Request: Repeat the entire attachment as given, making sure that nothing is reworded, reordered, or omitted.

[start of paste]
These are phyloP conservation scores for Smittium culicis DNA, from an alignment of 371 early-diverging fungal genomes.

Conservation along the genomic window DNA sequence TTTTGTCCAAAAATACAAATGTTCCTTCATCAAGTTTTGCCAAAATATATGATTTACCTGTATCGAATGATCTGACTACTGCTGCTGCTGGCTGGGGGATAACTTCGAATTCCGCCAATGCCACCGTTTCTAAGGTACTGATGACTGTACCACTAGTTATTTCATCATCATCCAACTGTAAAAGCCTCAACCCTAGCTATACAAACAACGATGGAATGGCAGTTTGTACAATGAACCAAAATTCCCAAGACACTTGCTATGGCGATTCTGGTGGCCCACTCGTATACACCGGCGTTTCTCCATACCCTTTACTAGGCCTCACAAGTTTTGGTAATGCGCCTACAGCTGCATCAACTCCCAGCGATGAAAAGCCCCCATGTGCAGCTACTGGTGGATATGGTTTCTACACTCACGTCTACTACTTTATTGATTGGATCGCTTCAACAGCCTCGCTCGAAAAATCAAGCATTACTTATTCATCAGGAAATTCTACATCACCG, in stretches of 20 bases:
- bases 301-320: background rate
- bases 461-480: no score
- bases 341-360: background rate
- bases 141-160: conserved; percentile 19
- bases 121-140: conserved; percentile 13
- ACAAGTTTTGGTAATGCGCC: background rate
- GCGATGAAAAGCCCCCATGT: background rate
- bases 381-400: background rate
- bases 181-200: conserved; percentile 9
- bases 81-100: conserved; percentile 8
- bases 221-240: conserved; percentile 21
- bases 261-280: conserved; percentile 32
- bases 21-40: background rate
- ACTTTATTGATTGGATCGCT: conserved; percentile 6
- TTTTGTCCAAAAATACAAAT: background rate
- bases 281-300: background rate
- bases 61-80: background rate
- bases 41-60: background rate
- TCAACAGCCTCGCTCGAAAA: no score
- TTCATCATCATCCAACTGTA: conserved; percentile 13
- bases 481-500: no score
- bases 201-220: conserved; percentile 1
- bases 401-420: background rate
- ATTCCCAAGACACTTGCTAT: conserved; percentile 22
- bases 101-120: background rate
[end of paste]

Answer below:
These are phyloP conservation scores for Smittium culicis DNA, from an alignment of 371 early-diverging fungal genomes.

Conservation along the genomic window DNA sequence TTTTGTCCAAAAATACAAATGTTCCTTCATCAAGTTTTGCCAAAATATATGATTTACCTGTATCGAATGATCTGACTACTGCTGCTGCTGGCTGGGGGATAACTTCGAATTCCGCCAATGCCACCGTTTCTAAGGTACTGATGACTGTACCACTAGTTATTTCATCATCATCCAACTGTAAAAGCCTCAACCCTAGCTATACAAACAACGATGGAATGGCAGTTTGTACAATGAACCAAAATTCCCAAGACACTTGCTATGGCGATTCTGGTGGCCCACTCGTATACACCGGCGTTTCTCCATACCCTTTACTAGGCCTCACAAGTTTTGGTAATGCGCCTACAGCTGCATCAACTCCCAGCGATGAAAAGCCCCCATGTGCAGCTACTGGTGGATATGGTTTCTACACTCACGTCTACTACTTTATTGATTGGATCGCTTCAACAGCCTCGCTCGAAAAATCAAGCATTACTTATTCATCAGGAAATTCTACATCACCG, in stretches of 20 bases:
- bases 301-320: background rate
- bases 461-480: no score
- bases 341-360: background rate
- bases 141-160: conserved; percentile 19
- bases 121-140: conserved; percentile 13
- ACAAGTTTTGGTAATGCGCC: background rate
- GCGATGAAAAGCCCCCATGT: background rate
- bases 381-400: background rate
- bases 181-200: conserved; percentile 9
- bases 81-100: conserved; percentile 8
- bases 221-240: conserved; percentile 21
- bases 261-280: conserved; percentile 32
- bases 21-40: background rate
- ACTTTATTGATTGGATCGCT: conserved; percentile 6
- TTTTGTCCAAAAATACAAAT: background rate
- bases 281-300: background rate
- bases 61-80: background rate
- bases 41-60: background rate
- TCAACAGCCTCGCTCGAAAA: no score
- TTCATCATCATCCAACTGTA: conserved; percentile 13
- bases 481-500: no score
- bases 201-220: conserved; percentile 1
- bases 401-420: background rate
- ATTCCCAAGACACTTGCTAT: conserved; percentile 22
- bases 101-120: background rate